For backpacking courses, footwear is the number one item to get right. It’s not just about buying the right boots for the activities you’ll be doing on course, but also breaking them in and truly making them your own before you embark on your expedition. For all Outward Bound backpacking courses, it is required that you have boots that come above your ankle. Boots will provide more stability and ankle support than a shoe. They provide a stable base for each step as you and your body adapt to walking upright over uneven terrain wearing a pack. Shoes such as trail runners or hiking shoes will not be permitted footwear for participants. See the image below for some visual guidance.
**Note: The 2021 season is not anticipated to be a high snow year in the High Sierras.
BOOT FITTING & SOCKS
First, find a reputable outdoor store in your area that has staff trained for boot fitting. REI is one of many national retailers, and there are likely local options in your area as well. In the Bay Area, Sports Basement (multiple locations) and Decathlon (Emeryville) are two great stores to check out. You can check out Outdoor Gear Lab to read reviews of specific models, including those listed below.
**Pro Tip 1: It’s best to do your boot shopping in the afternoon because feet typically swell as the day progresses and this will affect the fit.
Try on at least two or three possible boot options when you’re at the store. Lace the boots up fully with the socks that you plan to wear — one pair of lightweight liner socks under mid-weight wool hiking socks. Start by standing on a downward slanting incline and try to jam your toes to the front of the boot. Next, take a walk around the store.
So how should they feel? Okay, great, you've got them on, how here are some basic guidelines for the fit.
Your toes shouldn't bump up against the front of your boot.
Your boots should be comfortable with plenty of room to wiggle your toes at the front of the boot.
Your heel may slip a little in the back of the boot usually 1/8” to 1/4”.
There should be no obvious pressure points.
If they are comfortable, but stiffer than other shoes you are used to, that's ok. If you are worried about your boots fitting correctly, ask the salesperson if you can wear them around your house (not outside!) for a few hours and return them if there is a problem.
**Pro Tip 2: Don't buy boots without trying them on. If you aren’t able to get to a store and need to order online, be sure to check return policies. You’ll want to order at least 2-3 pairs of different boots to ensure a good fit, and then return the ones that aren’t.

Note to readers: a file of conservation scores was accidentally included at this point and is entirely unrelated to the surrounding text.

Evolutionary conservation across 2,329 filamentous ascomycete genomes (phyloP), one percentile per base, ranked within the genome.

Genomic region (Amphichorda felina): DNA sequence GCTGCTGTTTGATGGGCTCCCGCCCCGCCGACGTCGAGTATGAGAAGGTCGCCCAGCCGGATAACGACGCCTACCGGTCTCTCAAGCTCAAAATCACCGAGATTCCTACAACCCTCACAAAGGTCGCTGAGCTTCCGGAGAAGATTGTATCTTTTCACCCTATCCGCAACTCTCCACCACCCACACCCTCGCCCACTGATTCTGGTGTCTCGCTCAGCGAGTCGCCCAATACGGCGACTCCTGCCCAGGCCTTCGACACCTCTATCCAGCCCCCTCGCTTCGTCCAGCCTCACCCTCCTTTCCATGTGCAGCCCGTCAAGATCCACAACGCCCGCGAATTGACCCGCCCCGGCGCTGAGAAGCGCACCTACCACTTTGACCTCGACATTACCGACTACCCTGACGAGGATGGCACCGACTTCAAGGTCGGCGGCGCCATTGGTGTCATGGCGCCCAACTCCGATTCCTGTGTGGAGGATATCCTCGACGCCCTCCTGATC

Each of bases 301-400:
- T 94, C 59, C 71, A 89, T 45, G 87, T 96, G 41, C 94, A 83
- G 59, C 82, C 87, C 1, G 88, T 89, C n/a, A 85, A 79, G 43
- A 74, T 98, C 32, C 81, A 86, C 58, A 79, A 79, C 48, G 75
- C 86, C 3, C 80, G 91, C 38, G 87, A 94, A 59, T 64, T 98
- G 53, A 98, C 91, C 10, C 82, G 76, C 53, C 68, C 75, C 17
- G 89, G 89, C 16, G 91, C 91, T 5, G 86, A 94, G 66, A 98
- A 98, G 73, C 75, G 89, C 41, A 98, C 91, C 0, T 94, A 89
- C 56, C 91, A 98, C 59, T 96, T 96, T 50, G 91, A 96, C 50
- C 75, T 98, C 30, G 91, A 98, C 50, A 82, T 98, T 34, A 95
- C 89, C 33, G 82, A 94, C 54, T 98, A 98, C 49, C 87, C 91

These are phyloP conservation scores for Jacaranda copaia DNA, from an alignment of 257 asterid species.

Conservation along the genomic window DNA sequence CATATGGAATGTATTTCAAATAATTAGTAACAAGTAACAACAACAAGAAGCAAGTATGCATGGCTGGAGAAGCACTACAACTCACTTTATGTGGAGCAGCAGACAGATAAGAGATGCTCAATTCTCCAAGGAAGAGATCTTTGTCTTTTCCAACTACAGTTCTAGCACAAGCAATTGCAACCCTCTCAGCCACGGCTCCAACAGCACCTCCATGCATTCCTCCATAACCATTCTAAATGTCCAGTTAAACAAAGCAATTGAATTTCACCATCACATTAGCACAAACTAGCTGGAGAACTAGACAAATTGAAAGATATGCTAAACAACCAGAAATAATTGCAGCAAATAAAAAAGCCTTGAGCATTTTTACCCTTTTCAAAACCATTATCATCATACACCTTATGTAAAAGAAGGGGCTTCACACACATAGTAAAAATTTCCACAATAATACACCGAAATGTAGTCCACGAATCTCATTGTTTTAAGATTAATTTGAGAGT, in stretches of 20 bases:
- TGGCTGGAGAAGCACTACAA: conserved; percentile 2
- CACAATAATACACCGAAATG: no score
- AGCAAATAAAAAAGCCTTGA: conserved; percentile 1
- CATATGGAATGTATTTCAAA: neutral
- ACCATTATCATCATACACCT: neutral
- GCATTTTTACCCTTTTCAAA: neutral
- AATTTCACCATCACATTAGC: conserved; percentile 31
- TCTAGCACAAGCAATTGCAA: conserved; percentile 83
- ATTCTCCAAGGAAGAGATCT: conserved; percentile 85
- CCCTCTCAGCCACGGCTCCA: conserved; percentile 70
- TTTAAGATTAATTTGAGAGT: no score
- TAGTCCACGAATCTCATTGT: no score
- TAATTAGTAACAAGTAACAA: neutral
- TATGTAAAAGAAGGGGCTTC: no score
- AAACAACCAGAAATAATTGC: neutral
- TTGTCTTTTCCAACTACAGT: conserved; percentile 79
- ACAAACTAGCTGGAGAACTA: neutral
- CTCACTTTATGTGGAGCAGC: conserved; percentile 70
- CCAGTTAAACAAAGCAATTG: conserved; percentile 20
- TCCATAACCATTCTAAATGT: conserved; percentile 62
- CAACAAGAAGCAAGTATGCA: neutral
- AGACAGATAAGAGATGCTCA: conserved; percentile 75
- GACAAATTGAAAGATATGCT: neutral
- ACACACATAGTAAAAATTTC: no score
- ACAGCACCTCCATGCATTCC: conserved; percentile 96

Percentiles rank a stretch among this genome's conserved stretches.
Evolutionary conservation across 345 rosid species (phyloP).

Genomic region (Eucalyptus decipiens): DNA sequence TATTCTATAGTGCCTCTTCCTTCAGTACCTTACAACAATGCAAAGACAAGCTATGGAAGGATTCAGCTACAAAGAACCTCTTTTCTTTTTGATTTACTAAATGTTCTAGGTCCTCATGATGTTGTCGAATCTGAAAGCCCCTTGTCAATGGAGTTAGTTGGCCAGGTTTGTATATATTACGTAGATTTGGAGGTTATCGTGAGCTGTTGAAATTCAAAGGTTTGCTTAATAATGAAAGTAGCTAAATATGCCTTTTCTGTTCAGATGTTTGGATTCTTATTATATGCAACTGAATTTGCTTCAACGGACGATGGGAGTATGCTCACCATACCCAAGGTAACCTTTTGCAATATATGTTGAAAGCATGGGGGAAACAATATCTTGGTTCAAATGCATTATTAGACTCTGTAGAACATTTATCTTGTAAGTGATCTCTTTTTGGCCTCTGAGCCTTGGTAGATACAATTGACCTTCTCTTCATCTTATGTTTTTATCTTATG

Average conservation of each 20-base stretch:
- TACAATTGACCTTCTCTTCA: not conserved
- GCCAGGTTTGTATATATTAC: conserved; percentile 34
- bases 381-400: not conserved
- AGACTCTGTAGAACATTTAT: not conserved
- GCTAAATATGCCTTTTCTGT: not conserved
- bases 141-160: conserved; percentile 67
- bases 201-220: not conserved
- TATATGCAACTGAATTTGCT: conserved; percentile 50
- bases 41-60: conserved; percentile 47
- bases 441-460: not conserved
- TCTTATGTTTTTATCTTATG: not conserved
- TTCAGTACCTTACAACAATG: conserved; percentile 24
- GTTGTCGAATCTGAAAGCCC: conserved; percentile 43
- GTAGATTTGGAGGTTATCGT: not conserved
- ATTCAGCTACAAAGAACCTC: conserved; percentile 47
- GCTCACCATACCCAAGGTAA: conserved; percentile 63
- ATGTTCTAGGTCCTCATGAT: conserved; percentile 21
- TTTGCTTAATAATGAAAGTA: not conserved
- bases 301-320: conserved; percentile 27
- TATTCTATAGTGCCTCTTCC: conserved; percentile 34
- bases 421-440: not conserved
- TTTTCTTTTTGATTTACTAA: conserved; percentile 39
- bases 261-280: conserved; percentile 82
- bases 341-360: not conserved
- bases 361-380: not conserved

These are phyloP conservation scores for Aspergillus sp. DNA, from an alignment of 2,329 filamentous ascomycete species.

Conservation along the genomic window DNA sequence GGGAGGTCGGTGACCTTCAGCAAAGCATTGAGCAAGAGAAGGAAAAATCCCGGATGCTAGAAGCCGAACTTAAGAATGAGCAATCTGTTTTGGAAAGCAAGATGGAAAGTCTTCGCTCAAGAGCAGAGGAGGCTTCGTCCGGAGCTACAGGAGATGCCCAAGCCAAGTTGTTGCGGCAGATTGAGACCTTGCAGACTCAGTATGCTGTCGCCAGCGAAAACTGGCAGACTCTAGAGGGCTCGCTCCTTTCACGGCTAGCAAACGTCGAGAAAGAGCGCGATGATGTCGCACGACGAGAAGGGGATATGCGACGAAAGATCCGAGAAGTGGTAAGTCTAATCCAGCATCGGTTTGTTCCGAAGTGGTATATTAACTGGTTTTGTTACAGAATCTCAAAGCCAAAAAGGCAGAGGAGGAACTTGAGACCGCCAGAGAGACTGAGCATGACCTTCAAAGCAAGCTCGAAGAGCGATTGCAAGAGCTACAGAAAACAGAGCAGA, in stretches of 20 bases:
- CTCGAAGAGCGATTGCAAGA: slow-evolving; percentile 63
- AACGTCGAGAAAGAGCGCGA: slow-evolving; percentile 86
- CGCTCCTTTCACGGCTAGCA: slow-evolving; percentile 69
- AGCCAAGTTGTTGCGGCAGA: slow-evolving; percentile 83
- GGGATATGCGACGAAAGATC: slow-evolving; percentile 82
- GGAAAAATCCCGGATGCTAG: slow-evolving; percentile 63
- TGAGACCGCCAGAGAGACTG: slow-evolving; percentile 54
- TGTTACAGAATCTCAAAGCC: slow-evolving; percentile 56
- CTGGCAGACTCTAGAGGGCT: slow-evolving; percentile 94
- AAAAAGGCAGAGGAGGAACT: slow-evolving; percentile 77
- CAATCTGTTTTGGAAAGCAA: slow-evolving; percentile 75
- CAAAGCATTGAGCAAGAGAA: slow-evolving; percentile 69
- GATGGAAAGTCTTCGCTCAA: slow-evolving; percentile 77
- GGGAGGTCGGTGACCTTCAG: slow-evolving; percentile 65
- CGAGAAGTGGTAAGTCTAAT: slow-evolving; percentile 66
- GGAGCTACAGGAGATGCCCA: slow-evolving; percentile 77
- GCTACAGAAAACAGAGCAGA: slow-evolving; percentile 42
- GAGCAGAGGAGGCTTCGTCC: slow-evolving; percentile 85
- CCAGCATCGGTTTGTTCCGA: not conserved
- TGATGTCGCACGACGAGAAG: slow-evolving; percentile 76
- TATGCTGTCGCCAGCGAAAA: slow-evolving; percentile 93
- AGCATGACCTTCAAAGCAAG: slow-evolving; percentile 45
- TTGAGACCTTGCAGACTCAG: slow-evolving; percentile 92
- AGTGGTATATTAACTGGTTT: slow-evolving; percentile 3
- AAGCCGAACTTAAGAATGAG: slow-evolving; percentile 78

BOOT BREAK-IN & CARE
**Pro Tip 3: Break in your boots well before the course begins!
Wear them as much as possible! You should start wearing your boots several weeks before your course. Wear them around the house at first to test the fit, and then put them on to go to school or walk around town. Hopefully you can even do some practice hikes in your boots! This is going to help you a ton because it’s one of the easiest ways to prevent blisters in the backcountry.
The following list of boots contains some recommended options that will work for the majority of our courses. In general, Hiking Boots will offer the best balance of comfort, support and protection for your course. You may find a boot not listed here that fulfills all requirements. Please know that boot manufacturers change model names quite often, so a model listed below may no longer be available.
Your local store may recommend a Backpacking Boot when they hear about your course. We have found this style of boot to be best only for students with past ankle injuries or those prone to twisting ankles, and for all students during years of high snow conditions.
We DO NOT recommend Mountaineering Boots for any OBCA courses.
Terrex Swift R Mid GTX
Lone Peak 4 Mid RSM
Voyager Mid, Targhee III
Moab 2 Mid Ventilator
Capra Sport Mid, Phaser Peak
Sawtooth II Mid
Bridger Mid BDry
X Ultra 3 Mid GTX
Quest Prime GTX
Moraine Mid, Mistral GTX
St Elias GTX
DO I NEED GORE-TEX BOOTS?
Short answer is no. Most hiking and backpacking boots have a waterproof yet breathable membrane like Gore-Tex in them (often noted by GTX in the style name). These fabrics are designed to keep the boot dry. Unfortunately waterproof boots take much longer to dry out than non-waterproof models and do not breathe nearly as well. Since it can be very difficult to find non-waterproof boots, boots with mesh panels built into the leather and treated with Gore-Tex are the best option for most of our courses.
Since there is typically very little precipitation in our California course areas, it is strongly recommended not to purchase full grain leather boots that also have a waterproof membrane, especially if you are prone to athlete’s foot or other foot ailments. The exceptions to this are winter courses, and June courses during high snow years. Having a Gore-Tex membrane with full grain leather will help keep your feet warmer in those environments. For summer courses, check in with your Course Advisor in late spring to ask about current snow levels.
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